SCHERVIER PAVILION RESIDENTS CELEBRATE WINTER OLYMPICS

WARWICK, NY (February 11) – The 2014 Olympic Winter Games in Sochi, Russia, had just begun and for the residents of the Schervier Pavilion long term care facility in Warwick, NY, it was an opportunity to celebrate the International event with a local version including an opening and closing ceremony with week long contests.

On Monday, February 10, the staff and residents started the week with the opening ceremony in the dining hall, which began with the Olympic anthem followed by everyone singing our National Anthem. That was a departure from tradition, since, for the Schervier Pavilion Olympics, the host country was the USA and not Russia.

Residents were invited to pass an Olympic “torch” from one person to another and then, in place of a parade of nations, 20 flags from different countries were handed out and individually waved during the playing of that nation’s national anthem. Those flags were placed on display for the remainder of the week.

Director of Recreation Kari Call, a certified therapy recreation specialist (CTRS), concluded the ceremony with a brief discussion and questions about modern Olympic symbols and traditions such as the Olympic rings, which represent the five inhabited continents. (The Americas are treated as one continent.) and the motto, Citius—Altius—Fortius, which is Latin for “faster, higher, stronger.” The staff then passed out red, white and blue ice cream to everyone.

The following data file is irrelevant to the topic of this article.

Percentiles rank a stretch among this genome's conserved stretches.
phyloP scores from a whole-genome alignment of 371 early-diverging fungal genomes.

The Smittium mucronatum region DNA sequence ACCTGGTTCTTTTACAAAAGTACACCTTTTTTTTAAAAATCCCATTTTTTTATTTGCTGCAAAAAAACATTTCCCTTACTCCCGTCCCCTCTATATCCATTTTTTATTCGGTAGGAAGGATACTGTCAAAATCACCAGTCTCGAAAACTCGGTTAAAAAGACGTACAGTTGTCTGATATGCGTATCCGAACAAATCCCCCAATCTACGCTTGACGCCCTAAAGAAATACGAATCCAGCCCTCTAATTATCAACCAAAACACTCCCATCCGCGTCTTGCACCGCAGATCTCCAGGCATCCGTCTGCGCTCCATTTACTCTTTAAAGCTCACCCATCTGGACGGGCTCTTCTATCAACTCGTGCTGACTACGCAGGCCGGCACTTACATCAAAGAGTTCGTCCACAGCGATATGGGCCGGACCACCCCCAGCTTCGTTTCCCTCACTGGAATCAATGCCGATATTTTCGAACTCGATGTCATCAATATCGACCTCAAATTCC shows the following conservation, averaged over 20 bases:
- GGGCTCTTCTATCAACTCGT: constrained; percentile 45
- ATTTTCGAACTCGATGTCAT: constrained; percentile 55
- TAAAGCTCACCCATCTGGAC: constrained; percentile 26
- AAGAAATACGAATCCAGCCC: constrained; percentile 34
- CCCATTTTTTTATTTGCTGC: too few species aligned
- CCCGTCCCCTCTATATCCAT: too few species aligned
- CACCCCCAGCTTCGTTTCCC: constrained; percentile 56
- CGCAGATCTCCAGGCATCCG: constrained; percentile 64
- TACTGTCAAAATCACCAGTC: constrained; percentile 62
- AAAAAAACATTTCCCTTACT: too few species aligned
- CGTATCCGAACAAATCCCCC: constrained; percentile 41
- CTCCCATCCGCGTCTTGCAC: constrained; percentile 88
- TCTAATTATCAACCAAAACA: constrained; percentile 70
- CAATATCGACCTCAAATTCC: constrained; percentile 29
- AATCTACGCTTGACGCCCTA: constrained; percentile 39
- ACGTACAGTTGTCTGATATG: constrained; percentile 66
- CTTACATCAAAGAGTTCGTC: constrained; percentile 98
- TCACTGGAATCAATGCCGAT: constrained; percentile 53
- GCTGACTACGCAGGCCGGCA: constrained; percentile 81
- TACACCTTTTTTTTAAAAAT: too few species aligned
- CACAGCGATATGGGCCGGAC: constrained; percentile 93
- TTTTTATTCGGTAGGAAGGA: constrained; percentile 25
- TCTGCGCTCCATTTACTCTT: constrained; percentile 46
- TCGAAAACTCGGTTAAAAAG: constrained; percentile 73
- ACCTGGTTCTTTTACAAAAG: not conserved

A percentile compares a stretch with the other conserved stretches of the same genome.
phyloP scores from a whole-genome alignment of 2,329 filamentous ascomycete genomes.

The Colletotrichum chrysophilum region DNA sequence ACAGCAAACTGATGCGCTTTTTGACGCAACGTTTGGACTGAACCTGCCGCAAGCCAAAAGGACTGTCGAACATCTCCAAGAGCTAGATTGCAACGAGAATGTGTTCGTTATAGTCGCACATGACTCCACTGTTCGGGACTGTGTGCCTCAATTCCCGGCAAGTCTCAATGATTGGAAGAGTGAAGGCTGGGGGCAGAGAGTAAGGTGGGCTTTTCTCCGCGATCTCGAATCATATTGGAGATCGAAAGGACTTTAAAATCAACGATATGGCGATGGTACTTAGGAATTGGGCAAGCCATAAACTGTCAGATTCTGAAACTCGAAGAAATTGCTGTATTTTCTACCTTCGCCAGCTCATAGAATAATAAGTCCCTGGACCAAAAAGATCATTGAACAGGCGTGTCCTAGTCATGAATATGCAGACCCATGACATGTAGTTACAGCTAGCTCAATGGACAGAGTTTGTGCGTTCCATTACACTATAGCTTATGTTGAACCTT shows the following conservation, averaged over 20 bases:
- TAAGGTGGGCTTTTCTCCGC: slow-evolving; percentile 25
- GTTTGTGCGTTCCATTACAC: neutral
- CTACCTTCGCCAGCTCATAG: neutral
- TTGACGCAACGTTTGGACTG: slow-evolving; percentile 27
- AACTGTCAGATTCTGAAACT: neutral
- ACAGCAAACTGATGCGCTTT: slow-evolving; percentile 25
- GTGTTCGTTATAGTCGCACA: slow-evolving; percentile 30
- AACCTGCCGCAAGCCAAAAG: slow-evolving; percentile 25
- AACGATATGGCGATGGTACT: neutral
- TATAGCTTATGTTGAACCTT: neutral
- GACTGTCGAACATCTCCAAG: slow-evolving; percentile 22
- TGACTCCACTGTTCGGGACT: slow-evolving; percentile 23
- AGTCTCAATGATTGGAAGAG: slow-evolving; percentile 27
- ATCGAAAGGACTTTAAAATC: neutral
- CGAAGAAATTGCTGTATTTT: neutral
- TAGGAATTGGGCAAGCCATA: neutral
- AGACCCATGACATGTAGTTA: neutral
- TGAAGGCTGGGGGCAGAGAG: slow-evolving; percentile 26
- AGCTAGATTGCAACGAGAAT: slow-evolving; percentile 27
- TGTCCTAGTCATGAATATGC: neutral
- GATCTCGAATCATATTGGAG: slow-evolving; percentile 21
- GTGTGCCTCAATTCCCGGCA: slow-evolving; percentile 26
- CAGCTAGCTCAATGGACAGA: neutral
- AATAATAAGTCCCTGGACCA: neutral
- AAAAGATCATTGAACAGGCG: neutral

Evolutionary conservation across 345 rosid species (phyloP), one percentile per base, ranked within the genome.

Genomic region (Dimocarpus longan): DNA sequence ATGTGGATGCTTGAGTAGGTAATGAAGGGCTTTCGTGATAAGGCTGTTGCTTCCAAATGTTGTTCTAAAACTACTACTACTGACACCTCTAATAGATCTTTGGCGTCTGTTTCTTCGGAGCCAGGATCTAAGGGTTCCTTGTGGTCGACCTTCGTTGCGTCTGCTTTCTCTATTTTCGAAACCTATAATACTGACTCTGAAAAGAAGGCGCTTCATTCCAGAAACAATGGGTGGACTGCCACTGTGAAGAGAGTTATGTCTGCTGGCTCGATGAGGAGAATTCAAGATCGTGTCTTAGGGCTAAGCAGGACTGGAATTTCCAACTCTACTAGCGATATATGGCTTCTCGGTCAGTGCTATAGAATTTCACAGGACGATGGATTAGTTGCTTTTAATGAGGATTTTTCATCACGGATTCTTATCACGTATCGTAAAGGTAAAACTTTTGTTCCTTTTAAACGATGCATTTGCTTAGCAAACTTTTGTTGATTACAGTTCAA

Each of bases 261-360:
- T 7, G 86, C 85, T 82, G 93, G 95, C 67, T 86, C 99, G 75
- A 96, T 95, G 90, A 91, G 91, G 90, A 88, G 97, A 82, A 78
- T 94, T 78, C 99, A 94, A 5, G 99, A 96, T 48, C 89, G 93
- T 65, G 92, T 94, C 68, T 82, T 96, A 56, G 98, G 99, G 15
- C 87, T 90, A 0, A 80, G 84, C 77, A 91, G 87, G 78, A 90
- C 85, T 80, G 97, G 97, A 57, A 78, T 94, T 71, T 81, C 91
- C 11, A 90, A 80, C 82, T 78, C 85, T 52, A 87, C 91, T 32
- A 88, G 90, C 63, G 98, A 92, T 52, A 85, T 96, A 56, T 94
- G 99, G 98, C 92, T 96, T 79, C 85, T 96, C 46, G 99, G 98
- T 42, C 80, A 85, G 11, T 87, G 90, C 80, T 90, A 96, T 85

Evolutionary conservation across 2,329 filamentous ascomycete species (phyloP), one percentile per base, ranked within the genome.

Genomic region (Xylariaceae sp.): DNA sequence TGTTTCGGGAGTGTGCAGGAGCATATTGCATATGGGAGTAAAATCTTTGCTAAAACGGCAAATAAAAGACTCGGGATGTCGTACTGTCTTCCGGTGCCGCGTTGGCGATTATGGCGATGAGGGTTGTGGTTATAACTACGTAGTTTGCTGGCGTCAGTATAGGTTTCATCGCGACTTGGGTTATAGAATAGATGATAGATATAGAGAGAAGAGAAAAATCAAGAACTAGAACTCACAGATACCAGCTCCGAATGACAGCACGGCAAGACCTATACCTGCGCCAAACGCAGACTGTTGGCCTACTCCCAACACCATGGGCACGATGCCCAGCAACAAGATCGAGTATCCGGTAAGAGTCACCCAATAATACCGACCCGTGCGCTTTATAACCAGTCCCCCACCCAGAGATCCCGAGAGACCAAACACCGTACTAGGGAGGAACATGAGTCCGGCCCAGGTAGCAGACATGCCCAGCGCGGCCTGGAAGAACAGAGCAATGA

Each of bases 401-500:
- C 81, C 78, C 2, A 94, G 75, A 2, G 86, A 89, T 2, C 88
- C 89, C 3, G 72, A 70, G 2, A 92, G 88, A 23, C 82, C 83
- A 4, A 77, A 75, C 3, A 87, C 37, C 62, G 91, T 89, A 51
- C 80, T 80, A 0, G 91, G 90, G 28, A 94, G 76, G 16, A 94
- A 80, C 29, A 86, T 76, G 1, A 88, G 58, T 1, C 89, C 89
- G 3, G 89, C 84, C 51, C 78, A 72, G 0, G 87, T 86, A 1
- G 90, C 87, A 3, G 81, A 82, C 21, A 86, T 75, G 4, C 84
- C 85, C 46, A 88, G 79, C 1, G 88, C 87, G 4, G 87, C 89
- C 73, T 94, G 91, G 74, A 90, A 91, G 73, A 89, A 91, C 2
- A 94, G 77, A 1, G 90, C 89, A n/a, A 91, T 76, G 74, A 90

During the week a modified series of Olympic games, perhaps not exactly like those in Sochi, but fun nevertheless, included “ice fishing,” curling and a “snowball” throw.

Schervier Pavilion, a member of the Bon Secours Charity Health System, is a 120-bed skilled nursing facility licensed by the New York State Department of Health. Dedicated to the highest standard of health care excellence, its full range of services, such as its therapeutic recreational program, are designed to respond to each individual’s physical, emotional and spiritual needs.

In addition to quality long term care services, Schervier Pavilion also offers a wide range of short-term (sub acute) care needs. Its sub acute services include IV therapy, Rehabilitation therapy and wound care. These services afford residents the ability to recuperate for a short time in the sub-